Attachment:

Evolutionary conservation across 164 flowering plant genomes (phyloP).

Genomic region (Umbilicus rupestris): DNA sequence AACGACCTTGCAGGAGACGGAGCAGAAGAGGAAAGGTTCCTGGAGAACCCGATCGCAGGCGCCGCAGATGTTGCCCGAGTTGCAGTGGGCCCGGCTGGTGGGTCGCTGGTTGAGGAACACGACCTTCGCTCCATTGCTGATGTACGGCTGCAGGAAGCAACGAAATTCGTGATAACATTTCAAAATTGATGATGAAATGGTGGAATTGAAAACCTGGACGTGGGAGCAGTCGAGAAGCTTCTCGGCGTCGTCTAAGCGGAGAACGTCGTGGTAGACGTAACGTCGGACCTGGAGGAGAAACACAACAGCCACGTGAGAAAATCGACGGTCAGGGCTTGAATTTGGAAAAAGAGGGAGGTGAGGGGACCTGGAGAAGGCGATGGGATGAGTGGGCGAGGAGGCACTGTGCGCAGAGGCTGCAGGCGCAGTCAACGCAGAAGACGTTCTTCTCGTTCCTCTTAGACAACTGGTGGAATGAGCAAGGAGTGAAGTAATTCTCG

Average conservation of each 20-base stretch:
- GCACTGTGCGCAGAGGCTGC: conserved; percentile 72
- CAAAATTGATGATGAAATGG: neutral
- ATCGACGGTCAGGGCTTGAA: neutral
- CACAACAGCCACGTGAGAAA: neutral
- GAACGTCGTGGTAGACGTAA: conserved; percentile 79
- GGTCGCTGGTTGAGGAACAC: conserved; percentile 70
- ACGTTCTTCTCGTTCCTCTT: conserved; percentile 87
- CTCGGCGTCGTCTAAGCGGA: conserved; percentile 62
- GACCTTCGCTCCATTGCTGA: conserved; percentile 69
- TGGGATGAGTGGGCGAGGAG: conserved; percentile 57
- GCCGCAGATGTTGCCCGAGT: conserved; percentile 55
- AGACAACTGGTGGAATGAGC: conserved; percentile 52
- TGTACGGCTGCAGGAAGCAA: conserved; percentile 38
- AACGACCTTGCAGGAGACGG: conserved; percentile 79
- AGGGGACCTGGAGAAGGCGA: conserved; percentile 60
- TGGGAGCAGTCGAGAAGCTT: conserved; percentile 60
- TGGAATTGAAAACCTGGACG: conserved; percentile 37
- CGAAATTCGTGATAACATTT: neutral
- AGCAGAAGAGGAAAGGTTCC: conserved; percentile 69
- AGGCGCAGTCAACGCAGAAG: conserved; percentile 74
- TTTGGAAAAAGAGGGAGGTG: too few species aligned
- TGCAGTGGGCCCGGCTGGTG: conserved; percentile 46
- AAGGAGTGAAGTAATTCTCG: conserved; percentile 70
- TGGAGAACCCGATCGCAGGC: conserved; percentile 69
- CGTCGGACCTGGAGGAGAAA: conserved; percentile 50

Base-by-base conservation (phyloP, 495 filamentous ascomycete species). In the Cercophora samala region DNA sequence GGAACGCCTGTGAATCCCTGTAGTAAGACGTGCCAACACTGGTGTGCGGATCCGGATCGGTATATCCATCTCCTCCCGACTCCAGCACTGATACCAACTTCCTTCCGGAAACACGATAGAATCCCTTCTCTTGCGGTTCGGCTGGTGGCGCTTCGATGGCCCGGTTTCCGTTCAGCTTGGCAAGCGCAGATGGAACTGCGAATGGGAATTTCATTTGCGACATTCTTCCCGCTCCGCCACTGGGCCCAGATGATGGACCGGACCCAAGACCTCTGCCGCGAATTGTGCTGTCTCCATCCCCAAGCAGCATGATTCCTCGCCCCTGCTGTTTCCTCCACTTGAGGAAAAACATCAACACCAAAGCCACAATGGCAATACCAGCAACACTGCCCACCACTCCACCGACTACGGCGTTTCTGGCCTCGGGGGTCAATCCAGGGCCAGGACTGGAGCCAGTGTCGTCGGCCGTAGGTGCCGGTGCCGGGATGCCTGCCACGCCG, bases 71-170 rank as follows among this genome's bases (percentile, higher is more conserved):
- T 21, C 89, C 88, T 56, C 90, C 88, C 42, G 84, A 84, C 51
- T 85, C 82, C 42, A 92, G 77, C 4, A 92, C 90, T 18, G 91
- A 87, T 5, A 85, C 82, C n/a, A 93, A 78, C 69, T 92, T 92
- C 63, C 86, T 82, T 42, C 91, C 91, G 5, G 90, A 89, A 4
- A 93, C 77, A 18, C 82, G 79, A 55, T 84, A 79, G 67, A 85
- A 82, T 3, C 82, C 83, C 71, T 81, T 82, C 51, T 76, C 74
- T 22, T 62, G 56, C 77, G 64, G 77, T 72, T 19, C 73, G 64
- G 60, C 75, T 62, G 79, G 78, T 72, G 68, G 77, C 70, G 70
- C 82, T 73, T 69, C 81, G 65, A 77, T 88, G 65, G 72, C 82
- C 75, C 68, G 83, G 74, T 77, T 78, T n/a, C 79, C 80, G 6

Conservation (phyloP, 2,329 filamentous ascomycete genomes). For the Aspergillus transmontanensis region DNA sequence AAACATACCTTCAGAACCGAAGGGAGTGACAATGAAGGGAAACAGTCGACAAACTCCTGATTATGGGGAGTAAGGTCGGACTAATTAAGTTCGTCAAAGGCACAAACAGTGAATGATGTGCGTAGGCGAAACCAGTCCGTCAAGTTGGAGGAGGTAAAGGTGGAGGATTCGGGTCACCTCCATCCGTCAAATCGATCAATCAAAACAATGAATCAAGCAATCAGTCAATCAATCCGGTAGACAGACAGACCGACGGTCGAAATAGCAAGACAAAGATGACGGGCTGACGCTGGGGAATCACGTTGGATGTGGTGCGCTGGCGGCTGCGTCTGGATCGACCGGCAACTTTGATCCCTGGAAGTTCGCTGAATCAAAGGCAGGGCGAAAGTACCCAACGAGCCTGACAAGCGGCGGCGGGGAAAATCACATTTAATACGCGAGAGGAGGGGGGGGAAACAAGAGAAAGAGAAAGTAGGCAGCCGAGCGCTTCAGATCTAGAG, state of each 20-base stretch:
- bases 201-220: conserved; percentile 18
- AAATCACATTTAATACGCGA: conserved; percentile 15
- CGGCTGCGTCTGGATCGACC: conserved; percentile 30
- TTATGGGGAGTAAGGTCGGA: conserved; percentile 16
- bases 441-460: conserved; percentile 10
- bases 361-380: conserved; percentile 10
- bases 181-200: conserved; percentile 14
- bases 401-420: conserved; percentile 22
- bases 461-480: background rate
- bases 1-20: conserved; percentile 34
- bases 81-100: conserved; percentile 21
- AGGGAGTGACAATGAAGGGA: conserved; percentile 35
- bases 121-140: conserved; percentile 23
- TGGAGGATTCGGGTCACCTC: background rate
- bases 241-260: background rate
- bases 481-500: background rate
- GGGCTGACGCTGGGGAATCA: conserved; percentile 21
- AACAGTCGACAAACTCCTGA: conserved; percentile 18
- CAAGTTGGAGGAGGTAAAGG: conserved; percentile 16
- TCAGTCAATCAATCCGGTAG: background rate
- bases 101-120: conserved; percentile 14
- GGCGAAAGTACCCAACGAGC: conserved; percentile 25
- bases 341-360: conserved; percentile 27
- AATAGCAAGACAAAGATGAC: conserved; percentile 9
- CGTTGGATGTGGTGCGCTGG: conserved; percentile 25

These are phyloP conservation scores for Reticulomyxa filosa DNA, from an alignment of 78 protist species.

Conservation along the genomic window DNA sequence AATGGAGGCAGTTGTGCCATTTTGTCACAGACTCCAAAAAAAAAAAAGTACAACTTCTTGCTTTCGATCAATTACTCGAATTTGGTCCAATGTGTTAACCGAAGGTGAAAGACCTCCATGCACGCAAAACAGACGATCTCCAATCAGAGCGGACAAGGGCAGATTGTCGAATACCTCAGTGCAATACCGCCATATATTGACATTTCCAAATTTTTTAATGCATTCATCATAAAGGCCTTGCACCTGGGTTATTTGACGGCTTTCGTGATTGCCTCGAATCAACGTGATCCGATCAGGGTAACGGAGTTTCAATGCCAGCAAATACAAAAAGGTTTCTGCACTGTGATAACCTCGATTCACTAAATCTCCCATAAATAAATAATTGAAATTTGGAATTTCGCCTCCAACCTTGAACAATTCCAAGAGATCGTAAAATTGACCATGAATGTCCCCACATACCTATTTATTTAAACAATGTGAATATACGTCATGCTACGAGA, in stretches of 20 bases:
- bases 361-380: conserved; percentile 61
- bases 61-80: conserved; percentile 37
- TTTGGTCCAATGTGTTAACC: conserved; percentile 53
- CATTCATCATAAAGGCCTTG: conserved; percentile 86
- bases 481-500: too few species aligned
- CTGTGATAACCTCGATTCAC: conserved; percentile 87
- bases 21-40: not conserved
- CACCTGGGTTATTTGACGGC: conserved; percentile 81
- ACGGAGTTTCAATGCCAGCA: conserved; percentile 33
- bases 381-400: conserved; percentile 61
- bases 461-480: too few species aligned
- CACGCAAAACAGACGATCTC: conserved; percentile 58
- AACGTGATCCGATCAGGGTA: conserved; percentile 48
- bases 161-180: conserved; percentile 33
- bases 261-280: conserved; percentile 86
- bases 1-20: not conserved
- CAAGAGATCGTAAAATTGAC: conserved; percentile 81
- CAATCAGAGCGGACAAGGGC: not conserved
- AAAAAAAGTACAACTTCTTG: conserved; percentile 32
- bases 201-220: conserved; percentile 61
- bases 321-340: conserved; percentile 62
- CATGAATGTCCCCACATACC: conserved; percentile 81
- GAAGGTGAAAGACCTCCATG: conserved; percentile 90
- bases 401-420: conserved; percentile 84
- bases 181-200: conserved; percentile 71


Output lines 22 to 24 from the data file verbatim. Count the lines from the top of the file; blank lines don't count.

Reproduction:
- AGCAGAAGAGGAAAGGTTCC: conserved; percentile 69
- AGGCGCAGTCAACGCAGAAG: conserved; percentile 74
- TTTGGAAAAAGAGGGAGGTG: too few species aligned